Receiving Wide Coverage ...
Tough going: Barclays and Deutsche Bank each reported a 30% drop in trading revenue in the third quarter. That was far worse than their American counterparts, which reported an average decline of about half that. As a result, investors at the two European banks, who two years ago were promised “sharper strategies and clearer paths for the embattled lenders,” are “still foggy on their CEOs’ visions.” Wall Street Journal, Financial Times here and here, American Banker

Wall Street Journal
On target: The banking industry’s successful effort to kill the Consumer Financial Protection Bureau’s mandatory arbitration rule was led by a group of small banks that targeted a few Senate Republicans to persuade them to vote their way. “Industry lobbyists and congressional aides had always expected the difference in the vote count to be razor thin, so swaying just a couple of GOP senators determined the fate of the independent agency’s rule,” the paper says.

Darren McKinney, director of communications for the American Tort Reform Association, writes in an op-ed piece that CFPB Director Richard Cordray admitted in a letter to Sen. Sherrod Brown, D-Ohio, the ranking Democrat on the Senate Banking Committee, “that roughly half of big banks that issue credit cards, and nearly all smaller banks that provide checking accounts, do not require their customers to sign contracts with mandatory arbitration clauses.”

“So how in the world,” McKinney asks, “did the CFPB ever conclude it needed to impose itself on a sound and functioning market — a market in which consumers have plenty of choices and banks that don’t require arbitration are free to advertise themselves as such?”

Under water: Wells Fargo took a much bigger hit from the recent hurricanes than other large banks. The bank took a $450 million charge in the third quarter for hurricane-related losses, and it continues to assess the damage, with further losses possible. Most affected was Wells’ Reliable Financial Services unit, the largest auto finance company in Puerto Rico.

Easing up: Slowing economic growth and rising mortgage rates will cool Canada’s booming housing market over the next two years, the Canada Mortgage and Housing Corp. said in an outlook report.

Libor love: Despite several high-profile scandals involving some of the largest banks in the world, the overwhelming majority of investors and bankers surveyed said they still want to keep Libor as a financial benchmark. Nearly 80% of asset managers and others polled by Bank of America Merrill Lynch said Libor should continue to be used as a benchmark if the way it’s calculated changes, while more than 70% said it should continue to exist even if an alternative standard is created.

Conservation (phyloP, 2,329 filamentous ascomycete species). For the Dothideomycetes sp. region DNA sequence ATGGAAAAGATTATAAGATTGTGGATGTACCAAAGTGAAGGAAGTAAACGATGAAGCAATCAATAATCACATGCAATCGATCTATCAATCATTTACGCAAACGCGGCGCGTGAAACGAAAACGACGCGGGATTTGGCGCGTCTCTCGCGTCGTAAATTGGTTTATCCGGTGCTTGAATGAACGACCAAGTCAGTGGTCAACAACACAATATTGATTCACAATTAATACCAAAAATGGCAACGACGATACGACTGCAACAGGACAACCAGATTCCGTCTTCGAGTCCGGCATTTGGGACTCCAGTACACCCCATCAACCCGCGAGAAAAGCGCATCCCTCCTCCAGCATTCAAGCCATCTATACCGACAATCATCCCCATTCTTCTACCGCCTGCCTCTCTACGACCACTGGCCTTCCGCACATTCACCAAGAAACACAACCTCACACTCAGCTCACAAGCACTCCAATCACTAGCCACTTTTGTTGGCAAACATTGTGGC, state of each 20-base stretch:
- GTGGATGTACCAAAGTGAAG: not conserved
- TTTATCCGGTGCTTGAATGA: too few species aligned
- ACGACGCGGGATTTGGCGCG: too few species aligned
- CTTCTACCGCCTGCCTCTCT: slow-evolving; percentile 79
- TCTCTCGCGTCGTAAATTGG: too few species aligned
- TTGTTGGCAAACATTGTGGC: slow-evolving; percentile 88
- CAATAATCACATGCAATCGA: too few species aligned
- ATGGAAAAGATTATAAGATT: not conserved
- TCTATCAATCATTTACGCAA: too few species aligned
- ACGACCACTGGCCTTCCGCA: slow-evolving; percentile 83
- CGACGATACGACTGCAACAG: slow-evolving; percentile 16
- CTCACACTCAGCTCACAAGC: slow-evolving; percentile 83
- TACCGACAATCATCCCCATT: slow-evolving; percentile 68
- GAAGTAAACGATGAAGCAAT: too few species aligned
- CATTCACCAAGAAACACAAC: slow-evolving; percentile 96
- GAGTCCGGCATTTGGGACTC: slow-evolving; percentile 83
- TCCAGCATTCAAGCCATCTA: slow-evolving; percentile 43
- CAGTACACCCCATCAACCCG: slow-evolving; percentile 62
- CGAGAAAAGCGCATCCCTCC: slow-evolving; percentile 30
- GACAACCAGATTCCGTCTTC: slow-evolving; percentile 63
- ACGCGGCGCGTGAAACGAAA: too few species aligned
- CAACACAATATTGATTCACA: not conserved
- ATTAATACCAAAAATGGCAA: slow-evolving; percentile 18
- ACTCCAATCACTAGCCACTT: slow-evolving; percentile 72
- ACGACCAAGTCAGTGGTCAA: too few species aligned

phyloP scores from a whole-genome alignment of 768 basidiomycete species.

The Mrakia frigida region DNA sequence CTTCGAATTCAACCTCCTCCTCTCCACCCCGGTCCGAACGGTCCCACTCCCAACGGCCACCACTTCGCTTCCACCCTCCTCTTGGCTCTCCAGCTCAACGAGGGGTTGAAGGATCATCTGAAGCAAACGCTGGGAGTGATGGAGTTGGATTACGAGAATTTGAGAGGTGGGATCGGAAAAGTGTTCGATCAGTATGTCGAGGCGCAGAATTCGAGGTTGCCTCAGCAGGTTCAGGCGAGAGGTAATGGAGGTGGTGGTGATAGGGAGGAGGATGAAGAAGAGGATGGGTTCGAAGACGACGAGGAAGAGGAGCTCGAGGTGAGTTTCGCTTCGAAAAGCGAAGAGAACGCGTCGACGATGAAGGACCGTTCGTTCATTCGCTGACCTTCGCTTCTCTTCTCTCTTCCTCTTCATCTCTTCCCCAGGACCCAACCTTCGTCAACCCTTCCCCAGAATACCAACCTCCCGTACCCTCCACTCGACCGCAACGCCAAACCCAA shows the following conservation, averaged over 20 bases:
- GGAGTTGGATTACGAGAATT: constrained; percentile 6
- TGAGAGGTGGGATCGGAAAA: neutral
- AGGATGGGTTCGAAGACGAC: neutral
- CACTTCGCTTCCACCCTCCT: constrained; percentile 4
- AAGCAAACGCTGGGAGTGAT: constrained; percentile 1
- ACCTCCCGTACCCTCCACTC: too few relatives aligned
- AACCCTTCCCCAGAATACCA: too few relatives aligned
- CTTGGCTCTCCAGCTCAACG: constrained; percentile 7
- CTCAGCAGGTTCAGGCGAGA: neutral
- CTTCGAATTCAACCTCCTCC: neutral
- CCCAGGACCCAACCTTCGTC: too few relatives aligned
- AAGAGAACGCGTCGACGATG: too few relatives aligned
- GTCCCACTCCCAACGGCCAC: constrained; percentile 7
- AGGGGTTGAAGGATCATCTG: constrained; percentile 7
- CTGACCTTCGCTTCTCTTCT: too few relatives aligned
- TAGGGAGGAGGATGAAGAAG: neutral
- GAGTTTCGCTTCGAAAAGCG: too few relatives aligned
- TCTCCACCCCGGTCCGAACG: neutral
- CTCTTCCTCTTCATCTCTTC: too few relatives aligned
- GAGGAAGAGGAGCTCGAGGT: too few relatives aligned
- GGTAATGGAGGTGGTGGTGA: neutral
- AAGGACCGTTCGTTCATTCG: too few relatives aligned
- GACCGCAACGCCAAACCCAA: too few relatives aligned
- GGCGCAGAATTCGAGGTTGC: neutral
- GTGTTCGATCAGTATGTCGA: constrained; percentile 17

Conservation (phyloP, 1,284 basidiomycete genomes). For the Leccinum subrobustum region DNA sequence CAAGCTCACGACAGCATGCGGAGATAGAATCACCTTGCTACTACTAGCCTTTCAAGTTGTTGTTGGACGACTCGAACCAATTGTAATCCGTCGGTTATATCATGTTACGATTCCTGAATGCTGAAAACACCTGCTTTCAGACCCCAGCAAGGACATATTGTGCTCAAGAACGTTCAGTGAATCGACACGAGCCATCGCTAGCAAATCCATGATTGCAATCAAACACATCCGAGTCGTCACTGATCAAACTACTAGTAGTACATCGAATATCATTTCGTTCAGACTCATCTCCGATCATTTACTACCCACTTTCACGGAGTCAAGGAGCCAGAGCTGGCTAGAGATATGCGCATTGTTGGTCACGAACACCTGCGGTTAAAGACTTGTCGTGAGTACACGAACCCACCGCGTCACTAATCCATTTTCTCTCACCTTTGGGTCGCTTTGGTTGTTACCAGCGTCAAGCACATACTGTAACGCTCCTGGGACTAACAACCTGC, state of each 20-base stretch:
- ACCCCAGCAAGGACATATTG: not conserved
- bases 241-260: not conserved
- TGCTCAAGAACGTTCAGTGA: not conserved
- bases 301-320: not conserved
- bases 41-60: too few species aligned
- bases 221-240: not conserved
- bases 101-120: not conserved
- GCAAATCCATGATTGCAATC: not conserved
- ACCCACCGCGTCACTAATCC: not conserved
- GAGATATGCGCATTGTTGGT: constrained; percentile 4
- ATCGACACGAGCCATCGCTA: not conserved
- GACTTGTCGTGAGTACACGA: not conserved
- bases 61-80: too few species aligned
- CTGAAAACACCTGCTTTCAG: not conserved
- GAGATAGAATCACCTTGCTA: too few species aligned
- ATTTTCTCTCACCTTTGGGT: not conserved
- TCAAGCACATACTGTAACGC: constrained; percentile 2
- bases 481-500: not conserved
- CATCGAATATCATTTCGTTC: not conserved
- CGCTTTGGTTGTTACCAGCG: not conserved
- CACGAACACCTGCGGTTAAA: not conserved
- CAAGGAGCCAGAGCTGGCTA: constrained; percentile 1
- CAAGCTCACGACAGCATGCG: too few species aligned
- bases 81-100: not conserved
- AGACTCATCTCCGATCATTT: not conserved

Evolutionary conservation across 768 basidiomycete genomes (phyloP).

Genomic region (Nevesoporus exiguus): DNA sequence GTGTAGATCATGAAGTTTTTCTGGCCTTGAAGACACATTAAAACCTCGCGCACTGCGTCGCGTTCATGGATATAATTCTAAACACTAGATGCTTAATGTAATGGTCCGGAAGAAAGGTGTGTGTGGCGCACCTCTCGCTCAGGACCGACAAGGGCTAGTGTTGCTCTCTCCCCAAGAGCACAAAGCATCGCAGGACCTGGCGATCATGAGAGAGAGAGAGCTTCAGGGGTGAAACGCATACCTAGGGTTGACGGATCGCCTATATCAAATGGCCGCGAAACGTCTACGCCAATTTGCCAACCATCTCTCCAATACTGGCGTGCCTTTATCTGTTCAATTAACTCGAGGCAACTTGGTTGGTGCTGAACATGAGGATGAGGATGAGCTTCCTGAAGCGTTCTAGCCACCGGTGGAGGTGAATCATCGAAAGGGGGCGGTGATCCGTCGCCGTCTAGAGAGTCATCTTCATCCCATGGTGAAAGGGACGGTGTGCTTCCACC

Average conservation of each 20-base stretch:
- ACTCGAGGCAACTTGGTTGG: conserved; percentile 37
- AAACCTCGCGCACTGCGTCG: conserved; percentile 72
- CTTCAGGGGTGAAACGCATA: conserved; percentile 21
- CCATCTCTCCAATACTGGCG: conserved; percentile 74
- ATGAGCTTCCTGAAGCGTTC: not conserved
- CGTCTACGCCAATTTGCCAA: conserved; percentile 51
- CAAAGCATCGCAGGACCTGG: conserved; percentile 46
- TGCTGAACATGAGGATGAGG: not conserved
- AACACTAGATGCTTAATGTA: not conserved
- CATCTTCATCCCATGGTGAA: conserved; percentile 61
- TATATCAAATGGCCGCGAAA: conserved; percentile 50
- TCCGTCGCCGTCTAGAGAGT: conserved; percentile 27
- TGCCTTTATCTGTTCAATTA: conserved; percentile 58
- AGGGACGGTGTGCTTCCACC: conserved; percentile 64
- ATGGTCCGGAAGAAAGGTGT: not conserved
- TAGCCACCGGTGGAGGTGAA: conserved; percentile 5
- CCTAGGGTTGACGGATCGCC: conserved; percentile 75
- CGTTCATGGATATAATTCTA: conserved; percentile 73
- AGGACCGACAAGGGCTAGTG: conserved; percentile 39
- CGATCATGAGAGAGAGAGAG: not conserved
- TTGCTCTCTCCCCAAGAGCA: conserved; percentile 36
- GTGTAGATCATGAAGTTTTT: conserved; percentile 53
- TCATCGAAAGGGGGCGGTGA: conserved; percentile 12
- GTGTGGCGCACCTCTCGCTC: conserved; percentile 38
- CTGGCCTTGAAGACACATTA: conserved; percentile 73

Hidden risks: While new financial technologies will help banks improve service, save money and operate more efficiently, they may also create new risks or amplify existing ones, according to a report from the Depository Trust & Clearing Corp. “While many of these technologies are at a nascent stage at this time, there is little doubt that fintech will likely alter the risk landscape in the future, produce unintended consequences and lead to new types of risks,” the report says.

Financial Times
Don’t stress it: The U.S. Treasury Department said it won’t subject asset managers to stress tests as mandated by Dodd-Frank and called on Congress to change the law. The financial reform law mandated stress testing of large fund managers but it has never been implemented. “While Treasury endorses the principle of appropriate risk management in the asset management industry, it does not support prudential stress testing of investment advisers and investment companies as required by Dodd-Frank,” the department said in a report.

“Just about every adult in my state had his or her data stolen. I am not going to tell my people they cannot have their day in court.” — Sen. John Kennedy, R-La., on why he voted against killing the CFPB rule on mandatory arbitration.

Sen. John Kennedy, R-La.
Sen. John Kennedy, R-La. Bloomberg News

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